Forgotten Founder: Dr. Emma J. Welty

by Ann Littlewood, Volunteer Historian

William Finley and Herman Bohlman may be the best known, but they are not the only founders of Oregon Audubon Society (now Bird Alliance of Oregon). Dr. Emma J. Welty was there at the start and stayed engaged for over 20 years. She was a vice president of the John Burroughs Society, and when its members decided in 1906 to transition to Oregon Audubon Society (OAS), she helped write the new constitution and bylaws. When OAS filed articles of incorporation in 1909, she was one of the five named officers. 

As a part of our ongoing series about forgotten figures in Bird Alliance of Oregon’s history, specifically women and others who have been overlooked, we’re pleased to share Dr. Welty’s invaluable contributions. While the term LGBTQIA didn’t exist at the time, Dr. Welty might well have embraced it. She lived with her life partner, Elisabeth Watson, for over 20 years, until her death. Their relationship was no secret to the OAS board where they both served. One issue of the Warbler refers to Elisabeth Watson as Dr. Welty’s “intimate companion.”

Much of what we know about the early days of OAS is thanks to Dr. Welty. For 18 years, she wrote the annual Oregon state report to the National Audubon Society. 

She was passionate about a conservation crisis of her day—the wholesale killing of birds. Plume hunters were exterminating egrets and grebes from Oregon’s marshes to adorn women’s hats. Unregulated market hunting of ducks was similarly devastating, and raptors were routinely shot as vermin. Songbirds were killed for eating fruit in orchards. OAS tackled this in multiple ways: by agitating for laws to protect birds, by educating (and shaming) women who wore “aigrettes” (egret feathers) in their hats, and by promoting wildlife refuges.

Great Egret in breeding plumage, photo by Andy Reago & Chrissy McClarren

Dr. Welty gave many talks that incorporated these issues. In November 1907, she spoke to the Forestry Club and discussed emphasizing to farmers that raptors reduced field pests, and songbirds reduced orchard insect infestations. But she revealed that when she talked to women, it was “to plead that…the birds of bright and graceful plumage might be spared and not slaughtered in untold numbers for the adornment of women’s hats.” Her detailed descriptions of this harvest were graphic and persuasive. “It was suggested…the members of the Forestry club should supply themselves with…leaflets on this subject furnished by the Audubon society, and whenever they met a friend wearing an aigret to simply mail her a leaflet without name or comment.”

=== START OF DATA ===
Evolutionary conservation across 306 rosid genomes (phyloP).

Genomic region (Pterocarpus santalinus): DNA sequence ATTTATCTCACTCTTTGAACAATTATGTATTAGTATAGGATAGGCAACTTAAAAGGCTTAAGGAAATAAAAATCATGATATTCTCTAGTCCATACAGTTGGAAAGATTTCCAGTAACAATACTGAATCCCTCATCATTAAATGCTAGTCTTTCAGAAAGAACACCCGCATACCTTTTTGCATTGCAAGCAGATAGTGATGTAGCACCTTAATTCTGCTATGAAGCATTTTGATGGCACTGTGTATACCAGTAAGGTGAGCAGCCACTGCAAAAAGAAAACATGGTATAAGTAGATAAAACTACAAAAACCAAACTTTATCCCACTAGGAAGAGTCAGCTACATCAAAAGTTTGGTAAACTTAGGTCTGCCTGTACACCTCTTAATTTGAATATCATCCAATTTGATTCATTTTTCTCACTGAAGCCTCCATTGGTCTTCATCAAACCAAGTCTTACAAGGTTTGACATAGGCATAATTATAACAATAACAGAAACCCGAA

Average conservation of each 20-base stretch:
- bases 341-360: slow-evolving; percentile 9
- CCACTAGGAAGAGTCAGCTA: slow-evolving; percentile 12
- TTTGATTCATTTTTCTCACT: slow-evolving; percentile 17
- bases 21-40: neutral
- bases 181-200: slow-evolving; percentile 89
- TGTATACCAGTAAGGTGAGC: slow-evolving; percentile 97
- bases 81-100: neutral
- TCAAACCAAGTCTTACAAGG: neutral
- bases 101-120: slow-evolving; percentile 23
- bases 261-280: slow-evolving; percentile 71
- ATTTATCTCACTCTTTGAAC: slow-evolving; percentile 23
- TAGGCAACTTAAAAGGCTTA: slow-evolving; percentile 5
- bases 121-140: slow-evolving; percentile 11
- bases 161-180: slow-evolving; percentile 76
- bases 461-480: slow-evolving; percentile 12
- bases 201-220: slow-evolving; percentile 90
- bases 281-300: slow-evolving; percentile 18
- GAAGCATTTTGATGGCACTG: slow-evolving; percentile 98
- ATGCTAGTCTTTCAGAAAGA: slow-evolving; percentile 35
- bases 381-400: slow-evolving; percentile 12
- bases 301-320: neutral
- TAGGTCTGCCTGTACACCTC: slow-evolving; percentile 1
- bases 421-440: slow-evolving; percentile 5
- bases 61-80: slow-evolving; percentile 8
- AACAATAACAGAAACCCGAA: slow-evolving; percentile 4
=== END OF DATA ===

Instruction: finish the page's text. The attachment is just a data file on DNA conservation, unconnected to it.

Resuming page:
Dr. Welty did more than lecture. Her financial contributions made some of our earliest work possible. In April 1908, OAS proposed to send two people to the “lake country” of southern Oregon to identify the best locations for wildlife refuges. The timing was urgent as both President Theodore Roosevelt and Oregon governor George E. Chamberlain were sympathetic to the cause. Dr. Welty immediately donated $25 (over $800 in 2024 dollars) to this effort. Fundraising succeeded in a month, and William Finley and Herman Bohlman set out for Klamath and Malheur marshes with their camera. Their photos and recommendations heavily swayed President Roosevelt, creating a pathway for both pieces of land to become national wildlife refuges.